Peel to Rogers (Permanent Under-Secretary)
Treasury Chambers
13th January 1865
With reference to your letter of the 19th Ult transmitting copy of a Bill presented to the Governor of British Columbia by the Legislative Council of that Colony entitled "An Ordinance for the regulation of Banks," I am directed by The Lords Commissioners of Her Majesty's Treasury to acquaint you for the information of Mr Secretary Cardwell that My Lords approve of the general principle of the proposed Ordinance.TheirManuscript image Their Lordships however doubt the expediency of the 8th and 9th Sections—the former giving a limited power to the Colonial Secretary or other Officer, of inspection of the books of the Company; and the latter imposing a penalty in case of refusal to allow such inspection.
It appears to My Lords that the exception made "of papers securities and documents relating to the current Accounts of the Customers of the Bank" would defeat the object in view. The exception is a proper one in itself, because no Bank could carryManuscript image on business if the transactions of the Customers were subject to official supervision; but on the other hand as the insolvency of Banks generally arises from the insufficiency of its securities, and incautious dealings with individuals, a power of inspection which excludes the examination of Securities would not only be of no use; but would serve to deceive the public by giving a false Official guarantee for the sound condition of a Bank which might in reality be on the brink of insolvency.
My Lords are of opinion that the inspection should be confined to theexaminationManuscript image examination of the Stock of Coin and Bullion, power for which is generally given to Local Governments in Royal Charters for Colonial Banks.
For the rest, no better security can be given to the Public than is afforded by periodical publication of Assets and Liabilities, for the truthfulness of which the Managers of the Banks should be made legally responsible.
My Lords have only further to observe with reference to the 10th Section that the payment of Notes at the principal Establishment, as well as at the place of issue, is generally required, and although there may be difficulty in enforcingsuchManuscript image such a Regulation in the case of British Columbia, My Lords think that there are no reasons for rendering the contrary practice imperative. They would suggest that instead of requiring that the notes "shall be made payable on demand at one place only within the Colony," they should be made payable at the place of issue only, unless they be made payable also at the Principal Establishment.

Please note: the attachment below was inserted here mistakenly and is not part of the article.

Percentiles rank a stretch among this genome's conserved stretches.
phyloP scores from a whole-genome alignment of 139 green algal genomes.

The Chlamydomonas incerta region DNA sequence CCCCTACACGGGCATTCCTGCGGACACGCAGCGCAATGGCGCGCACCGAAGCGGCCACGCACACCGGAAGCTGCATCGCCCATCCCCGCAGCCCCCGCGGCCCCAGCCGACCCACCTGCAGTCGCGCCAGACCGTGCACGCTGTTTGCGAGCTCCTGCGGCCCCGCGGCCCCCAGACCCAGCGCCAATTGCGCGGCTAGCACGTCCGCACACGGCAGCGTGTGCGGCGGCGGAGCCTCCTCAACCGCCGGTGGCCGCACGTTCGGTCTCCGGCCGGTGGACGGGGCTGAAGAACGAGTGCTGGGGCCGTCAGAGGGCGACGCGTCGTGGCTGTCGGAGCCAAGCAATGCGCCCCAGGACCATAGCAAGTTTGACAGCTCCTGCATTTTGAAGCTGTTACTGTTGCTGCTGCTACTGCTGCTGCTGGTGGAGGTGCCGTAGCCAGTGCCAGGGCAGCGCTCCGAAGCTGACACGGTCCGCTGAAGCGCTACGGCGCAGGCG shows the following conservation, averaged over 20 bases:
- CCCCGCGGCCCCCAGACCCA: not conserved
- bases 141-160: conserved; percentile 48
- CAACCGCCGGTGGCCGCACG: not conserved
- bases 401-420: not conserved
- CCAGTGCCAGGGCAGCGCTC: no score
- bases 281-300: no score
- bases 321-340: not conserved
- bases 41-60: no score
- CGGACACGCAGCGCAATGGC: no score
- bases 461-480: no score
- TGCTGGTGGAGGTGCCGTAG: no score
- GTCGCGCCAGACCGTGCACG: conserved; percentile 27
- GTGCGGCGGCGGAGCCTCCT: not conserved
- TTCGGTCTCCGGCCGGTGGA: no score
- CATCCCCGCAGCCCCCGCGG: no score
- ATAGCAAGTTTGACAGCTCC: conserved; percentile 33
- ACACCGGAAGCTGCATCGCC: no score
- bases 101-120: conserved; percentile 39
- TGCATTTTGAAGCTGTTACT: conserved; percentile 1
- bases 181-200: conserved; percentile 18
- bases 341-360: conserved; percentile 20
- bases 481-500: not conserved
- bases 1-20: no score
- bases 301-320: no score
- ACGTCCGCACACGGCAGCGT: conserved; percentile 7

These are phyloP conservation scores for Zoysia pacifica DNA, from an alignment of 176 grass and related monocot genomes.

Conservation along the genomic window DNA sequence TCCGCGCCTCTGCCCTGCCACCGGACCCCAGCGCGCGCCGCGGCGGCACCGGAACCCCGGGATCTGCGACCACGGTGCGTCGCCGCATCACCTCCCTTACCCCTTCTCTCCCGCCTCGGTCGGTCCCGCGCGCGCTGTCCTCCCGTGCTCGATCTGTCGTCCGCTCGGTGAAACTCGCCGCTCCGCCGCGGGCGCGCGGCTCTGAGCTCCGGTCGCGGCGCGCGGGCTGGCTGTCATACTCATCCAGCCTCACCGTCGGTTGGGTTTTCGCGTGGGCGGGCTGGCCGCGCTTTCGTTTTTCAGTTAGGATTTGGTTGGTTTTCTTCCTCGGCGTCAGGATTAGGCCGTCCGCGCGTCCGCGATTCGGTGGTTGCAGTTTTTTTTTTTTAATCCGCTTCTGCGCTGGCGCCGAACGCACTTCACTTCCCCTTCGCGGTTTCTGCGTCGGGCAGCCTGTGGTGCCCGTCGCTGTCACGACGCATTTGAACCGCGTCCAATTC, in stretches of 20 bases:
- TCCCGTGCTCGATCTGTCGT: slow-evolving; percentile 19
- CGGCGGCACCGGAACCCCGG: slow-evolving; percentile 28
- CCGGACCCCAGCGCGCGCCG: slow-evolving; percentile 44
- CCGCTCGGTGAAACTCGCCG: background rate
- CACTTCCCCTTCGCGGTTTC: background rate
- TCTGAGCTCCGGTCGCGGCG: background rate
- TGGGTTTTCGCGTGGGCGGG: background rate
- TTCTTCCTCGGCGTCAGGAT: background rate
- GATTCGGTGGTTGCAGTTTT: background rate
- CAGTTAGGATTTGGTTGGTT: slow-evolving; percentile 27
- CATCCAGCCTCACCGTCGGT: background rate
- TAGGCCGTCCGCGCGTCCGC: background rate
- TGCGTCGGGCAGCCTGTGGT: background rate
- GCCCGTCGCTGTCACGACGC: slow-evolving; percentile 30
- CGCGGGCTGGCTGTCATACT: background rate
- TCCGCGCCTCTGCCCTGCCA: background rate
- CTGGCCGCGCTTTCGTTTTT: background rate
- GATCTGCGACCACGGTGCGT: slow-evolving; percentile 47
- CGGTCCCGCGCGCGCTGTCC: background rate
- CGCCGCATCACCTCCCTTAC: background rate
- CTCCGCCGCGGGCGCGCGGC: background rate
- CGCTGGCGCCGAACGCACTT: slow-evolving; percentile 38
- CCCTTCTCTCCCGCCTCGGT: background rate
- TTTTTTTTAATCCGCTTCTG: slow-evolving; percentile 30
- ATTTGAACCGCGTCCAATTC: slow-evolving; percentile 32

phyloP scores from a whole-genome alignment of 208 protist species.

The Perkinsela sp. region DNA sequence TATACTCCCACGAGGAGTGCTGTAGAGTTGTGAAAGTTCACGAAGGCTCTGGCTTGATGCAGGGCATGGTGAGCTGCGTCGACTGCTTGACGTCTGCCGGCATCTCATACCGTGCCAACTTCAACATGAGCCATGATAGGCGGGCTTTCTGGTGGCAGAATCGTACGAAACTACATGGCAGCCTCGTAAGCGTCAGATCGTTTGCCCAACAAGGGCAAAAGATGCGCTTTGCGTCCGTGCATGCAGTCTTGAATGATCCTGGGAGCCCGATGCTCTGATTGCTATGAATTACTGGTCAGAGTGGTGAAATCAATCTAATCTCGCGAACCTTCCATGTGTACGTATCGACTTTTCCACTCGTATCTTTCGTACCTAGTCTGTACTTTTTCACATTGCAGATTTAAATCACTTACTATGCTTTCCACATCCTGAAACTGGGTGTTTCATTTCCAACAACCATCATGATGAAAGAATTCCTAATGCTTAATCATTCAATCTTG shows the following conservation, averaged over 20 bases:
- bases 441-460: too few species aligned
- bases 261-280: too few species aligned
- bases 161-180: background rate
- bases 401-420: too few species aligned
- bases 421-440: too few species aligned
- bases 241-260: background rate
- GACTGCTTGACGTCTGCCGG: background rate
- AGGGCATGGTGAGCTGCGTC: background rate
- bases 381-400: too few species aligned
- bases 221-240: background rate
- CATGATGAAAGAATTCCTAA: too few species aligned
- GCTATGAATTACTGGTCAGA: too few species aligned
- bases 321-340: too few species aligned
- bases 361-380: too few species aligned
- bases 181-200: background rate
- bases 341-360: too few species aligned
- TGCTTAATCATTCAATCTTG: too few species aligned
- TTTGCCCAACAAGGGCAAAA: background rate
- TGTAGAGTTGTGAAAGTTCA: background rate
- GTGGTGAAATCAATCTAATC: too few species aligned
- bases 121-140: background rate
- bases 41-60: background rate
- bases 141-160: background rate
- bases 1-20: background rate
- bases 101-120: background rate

I am Sir
Your obedient Servant
F. Peel
Minutes by CO staff
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Sir F. Rogers
Accepting the views of the T-y on banking matters as conclusive, though not infallible, I presume that this Bill must be amended in the respects mentioned. Sir F. Rogers will see that there is a question of Govr Seymours about reserving Bills which will require a distinct ansr.
ABd 14 Jany
TFE 16/1
Enclose copy of this Letter and instruct the Govr to submit to his Council the amendments sugggested by the Treasury. State however that as a matter of form it will be better not to submit them in the shape of an amending Orde, but to allow the present Bill to drop—and to pass assent a fresh Ordce with the requisite alterations—that this will be preferable, both because it is convenient that the Law shd be embraced in a single enactment, and because the course pursued in respect of the original Ordce has not been quite correct.
The form of reserving Bills for the signifn of HM's pleasure is a form established by express Law or by usage in certain Colonies possessing Representative Legislatures—but has no existence in Crown Colonies & is not provided for in the Charter of 11 June to wh all Legislative proceedgs shd be conformable.
The proper course wd have been to have required that the Orde shd contain a clause suspending its operation till the Queens pleasure shd be known, & then to have assented to it.
FR 6/1
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For B. Columbia
Mr Jadis
Can you let me see the Order in Council referred to in Page 3 of this draft. Sir F. Rogers's Minute says the "Charter."
TFE 28/1
Mr Elliot
I circulated the Order in Council of 11 June/63 in the first instance—& it is now with the Papers—Sir F. Rogers mentions the "Charter"—but I know of no other Documents than the Order in Council, & the Commission & Instructions which you will find attached.
VJ 30 Jan
Other documents included in the file
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Draft reply, Cardwell to Seymour, No. 5, 2 February 1865.
Minutes by CO staff
Sir F. Rogers
You will see that at page 3 of this draft Mr Jadis has substituted "the order in Council &c" for the "Charter."
Vide his explanation in separate Memo. I suppose that it is right?
TFE 30/1
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Yes. The fact is that an Order in Council giving a Constitution is constantly called a Charter—perhaps incorrectly.